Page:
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Now is the time to explore Senior Studies Institute

Portland Community College program is more popular all the time


by: BARBARA SHERMAN - NEVER STOP LEARNING - Marilyn Katz of Summerfield, standing outside the Lake Oswego facility before the start of a Current Events class,  is a longtime participant in SSI.One of the best-kept secrets in the metro area is Portland Community College's Senior Studies Institute, which offers a huge variety of classes plus the popular Current Event classes, which are ongoing every term.

This unique program is for dynamic older adults who want to expand their horizons and connect with others, according to its website. SSI offers learning in a pressure-free atmosphere - no grades, no bell curves, no tests, no papers, no compulsory attendance, no competitive pressures and no formal faculty.

SSI is a member-driven organization and the course proposals are generated by the membership. SSI is special because its members plan, conduct and run the institute's programs and classes.

Members with a passionate interest in their subjects enthusiastically share their knowledge. Others moderate, facilitate or coordinate programs. Everybody participates and everyone benefits.

This group of 350 members is now in its 23rd year, and there are 120 classes each year. For only $30 per year, seniors can attend any of the classes that interest them at various locations, and SSI's motto is "We Learn from Each Other and We Never Stop Learning."

Classes are held at eight locations around the metro area, although the closest one to the Regal Courier coverage area is the Lake Oswego Adult Community Center, 4101 S.W. Kruse Way.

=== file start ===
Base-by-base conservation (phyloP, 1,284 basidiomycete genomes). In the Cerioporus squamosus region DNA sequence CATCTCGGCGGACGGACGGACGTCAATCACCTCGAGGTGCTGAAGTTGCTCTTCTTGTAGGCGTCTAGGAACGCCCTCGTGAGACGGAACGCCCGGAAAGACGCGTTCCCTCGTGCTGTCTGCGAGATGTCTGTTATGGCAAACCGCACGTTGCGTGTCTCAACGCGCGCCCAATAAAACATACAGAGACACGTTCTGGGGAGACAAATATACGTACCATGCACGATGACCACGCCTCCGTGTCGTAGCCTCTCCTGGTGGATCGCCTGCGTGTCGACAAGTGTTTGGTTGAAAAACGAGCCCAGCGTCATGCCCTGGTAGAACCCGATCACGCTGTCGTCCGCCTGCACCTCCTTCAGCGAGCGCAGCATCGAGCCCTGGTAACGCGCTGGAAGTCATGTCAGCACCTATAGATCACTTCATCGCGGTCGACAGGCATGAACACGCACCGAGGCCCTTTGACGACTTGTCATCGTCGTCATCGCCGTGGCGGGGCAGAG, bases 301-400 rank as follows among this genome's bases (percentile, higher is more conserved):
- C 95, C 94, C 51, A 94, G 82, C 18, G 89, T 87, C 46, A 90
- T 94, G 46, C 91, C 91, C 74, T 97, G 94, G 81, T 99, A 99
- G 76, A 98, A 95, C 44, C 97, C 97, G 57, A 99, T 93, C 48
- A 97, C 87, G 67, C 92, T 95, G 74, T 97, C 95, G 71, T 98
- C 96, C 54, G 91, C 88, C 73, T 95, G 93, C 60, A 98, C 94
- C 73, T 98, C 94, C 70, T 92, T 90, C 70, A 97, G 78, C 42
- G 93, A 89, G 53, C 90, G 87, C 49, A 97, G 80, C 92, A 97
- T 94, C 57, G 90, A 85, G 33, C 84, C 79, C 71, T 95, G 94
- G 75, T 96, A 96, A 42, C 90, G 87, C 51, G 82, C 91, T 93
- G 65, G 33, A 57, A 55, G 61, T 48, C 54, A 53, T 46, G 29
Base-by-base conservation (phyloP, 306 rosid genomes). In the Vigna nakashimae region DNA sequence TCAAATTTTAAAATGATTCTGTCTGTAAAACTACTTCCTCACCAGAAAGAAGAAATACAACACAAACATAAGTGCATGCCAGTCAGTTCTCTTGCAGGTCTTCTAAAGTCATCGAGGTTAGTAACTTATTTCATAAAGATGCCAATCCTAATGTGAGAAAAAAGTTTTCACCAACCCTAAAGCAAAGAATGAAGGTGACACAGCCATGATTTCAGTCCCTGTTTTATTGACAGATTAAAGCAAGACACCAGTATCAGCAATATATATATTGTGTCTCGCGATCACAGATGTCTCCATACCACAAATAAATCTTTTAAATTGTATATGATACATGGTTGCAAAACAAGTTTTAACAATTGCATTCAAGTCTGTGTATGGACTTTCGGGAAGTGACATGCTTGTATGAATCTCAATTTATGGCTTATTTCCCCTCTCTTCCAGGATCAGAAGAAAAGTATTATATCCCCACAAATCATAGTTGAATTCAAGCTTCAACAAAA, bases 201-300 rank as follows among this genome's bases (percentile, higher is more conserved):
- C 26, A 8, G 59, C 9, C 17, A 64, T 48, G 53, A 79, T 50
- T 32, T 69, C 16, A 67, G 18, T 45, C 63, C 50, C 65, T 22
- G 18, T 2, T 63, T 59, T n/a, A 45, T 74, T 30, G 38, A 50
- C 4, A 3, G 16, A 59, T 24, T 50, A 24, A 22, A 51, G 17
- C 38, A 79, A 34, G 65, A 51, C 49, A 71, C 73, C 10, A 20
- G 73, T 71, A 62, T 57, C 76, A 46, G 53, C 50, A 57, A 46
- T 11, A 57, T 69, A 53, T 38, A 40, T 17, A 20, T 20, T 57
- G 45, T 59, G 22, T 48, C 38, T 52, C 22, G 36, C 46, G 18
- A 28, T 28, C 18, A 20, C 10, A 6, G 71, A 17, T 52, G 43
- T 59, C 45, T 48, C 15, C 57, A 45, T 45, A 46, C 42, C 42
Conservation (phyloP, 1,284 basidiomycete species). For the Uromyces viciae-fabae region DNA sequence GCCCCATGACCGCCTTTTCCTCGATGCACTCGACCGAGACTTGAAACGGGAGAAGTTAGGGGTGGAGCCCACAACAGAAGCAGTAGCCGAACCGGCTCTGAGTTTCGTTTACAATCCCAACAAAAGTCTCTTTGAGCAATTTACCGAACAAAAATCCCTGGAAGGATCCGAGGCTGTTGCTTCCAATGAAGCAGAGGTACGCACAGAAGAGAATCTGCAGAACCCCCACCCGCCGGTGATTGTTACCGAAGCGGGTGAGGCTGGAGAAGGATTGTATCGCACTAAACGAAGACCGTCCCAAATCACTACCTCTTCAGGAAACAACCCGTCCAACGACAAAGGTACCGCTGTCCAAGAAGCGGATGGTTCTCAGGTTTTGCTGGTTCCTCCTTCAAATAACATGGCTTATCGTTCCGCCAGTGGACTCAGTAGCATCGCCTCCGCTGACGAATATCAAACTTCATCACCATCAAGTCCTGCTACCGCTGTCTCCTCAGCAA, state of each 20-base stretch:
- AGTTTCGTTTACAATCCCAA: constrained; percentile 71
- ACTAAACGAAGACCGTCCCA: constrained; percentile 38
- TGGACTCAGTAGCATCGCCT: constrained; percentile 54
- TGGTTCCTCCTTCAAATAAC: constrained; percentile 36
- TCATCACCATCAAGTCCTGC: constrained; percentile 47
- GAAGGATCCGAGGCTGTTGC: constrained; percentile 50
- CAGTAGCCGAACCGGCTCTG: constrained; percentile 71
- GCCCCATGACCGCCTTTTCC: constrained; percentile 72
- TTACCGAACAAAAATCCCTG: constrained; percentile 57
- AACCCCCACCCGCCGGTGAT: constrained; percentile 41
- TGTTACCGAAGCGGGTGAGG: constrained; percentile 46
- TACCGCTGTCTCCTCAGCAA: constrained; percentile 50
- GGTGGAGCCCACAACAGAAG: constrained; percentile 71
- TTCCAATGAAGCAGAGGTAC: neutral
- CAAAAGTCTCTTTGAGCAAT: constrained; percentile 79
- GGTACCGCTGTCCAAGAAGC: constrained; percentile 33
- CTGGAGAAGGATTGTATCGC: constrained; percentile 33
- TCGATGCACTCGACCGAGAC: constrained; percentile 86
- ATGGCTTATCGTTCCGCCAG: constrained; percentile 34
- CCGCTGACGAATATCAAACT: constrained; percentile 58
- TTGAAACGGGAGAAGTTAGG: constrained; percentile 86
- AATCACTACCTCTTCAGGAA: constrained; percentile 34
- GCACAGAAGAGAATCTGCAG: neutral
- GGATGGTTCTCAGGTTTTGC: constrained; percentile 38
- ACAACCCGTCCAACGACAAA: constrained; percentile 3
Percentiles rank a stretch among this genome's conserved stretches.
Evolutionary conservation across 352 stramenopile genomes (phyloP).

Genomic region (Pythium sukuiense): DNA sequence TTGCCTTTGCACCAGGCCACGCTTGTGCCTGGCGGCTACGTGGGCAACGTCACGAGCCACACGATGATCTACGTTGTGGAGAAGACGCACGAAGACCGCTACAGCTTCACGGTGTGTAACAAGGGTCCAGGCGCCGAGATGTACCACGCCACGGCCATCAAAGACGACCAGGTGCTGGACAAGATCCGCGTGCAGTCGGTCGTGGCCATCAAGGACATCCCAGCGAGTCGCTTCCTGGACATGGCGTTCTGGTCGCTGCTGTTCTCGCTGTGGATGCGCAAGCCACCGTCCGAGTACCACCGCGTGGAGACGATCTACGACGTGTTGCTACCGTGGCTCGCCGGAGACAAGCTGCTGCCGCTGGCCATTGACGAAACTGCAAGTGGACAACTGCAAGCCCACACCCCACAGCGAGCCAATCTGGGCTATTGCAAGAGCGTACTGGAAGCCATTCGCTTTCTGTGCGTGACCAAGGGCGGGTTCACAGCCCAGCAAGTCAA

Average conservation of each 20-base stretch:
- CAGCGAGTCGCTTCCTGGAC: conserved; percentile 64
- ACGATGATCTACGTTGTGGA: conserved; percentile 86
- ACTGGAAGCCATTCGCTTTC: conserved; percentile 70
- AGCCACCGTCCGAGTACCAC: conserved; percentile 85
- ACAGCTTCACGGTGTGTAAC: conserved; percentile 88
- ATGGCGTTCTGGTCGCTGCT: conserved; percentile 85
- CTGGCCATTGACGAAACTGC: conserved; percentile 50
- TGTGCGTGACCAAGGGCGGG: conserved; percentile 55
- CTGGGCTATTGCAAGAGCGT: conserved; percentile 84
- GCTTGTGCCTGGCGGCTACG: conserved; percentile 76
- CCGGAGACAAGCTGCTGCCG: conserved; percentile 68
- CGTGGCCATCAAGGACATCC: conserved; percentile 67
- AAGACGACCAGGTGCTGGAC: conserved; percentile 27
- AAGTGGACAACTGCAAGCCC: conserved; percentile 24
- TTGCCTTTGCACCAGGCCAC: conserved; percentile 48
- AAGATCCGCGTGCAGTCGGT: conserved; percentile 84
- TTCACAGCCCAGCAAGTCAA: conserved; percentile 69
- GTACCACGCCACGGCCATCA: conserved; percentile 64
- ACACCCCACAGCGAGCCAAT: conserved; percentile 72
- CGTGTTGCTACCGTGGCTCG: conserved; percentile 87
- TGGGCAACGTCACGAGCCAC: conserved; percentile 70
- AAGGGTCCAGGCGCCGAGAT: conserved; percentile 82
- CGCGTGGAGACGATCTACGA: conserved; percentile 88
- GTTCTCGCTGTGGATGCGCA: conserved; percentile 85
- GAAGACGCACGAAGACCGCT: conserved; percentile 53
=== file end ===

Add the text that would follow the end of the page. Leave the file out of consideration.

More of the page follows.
A small sampling of the winter 2014 classes includes "Hidden Children of WWII" about Holocaust survivors; "Music of WWII: Songs that Won the War" about patriotic songs; "London, A Short History of the Greatest City in the Western World" which is a DVD lecture series; and "Aging in Place: NW Village" about a group of like-minded people in a geographic area who come together to figure out and develop the resources they will need to age comfortably in their own homes.

Others are "Numerology - Unlocking the Mysteries of Numbers" about observing the cycle of the seasons and understanding that numeric formulas underlie music, mathematics and science just as the numbers in our own lives tell us about ourselves; "Clicks and Rails: History of the Telegraph" which shows why the Morse Telegraph was to the 19th century what the computer was to the 20th; "Defending Civil Liberties in Oregon" about how issues of privacy, public safety, racial justice, immigration and LGBT rights are among the crowded agenda items of the ACLU of Oregon; "U.S. First Ladies" from Martha to Michelle; and "Why Jane?" about why Miss Austen, two centuries after she lived and wrote, is all the rage.

Current Events is a signature program for Senior Studies Institute. Students bring up subjects based on news covered in local papers, national publications or television news. The class members discuss the various topics with no conditions except respect and civility. This class can get exciting, and it's always spirited!

At a November Current Events class held at the West End Building in Lake Oswego, about 30 people showed up, signed in and wrote topics they wished to discuss on the chalkboard under headings that included international, national, state/local, science and miscellaneous.

The first topic was the Affordable Care Act, or Obamacare, and the discussion went on for 50 minutes but remained civil throughout as people expressed their opinions and listened to others.

For more information, visit pcc.edu/ssi.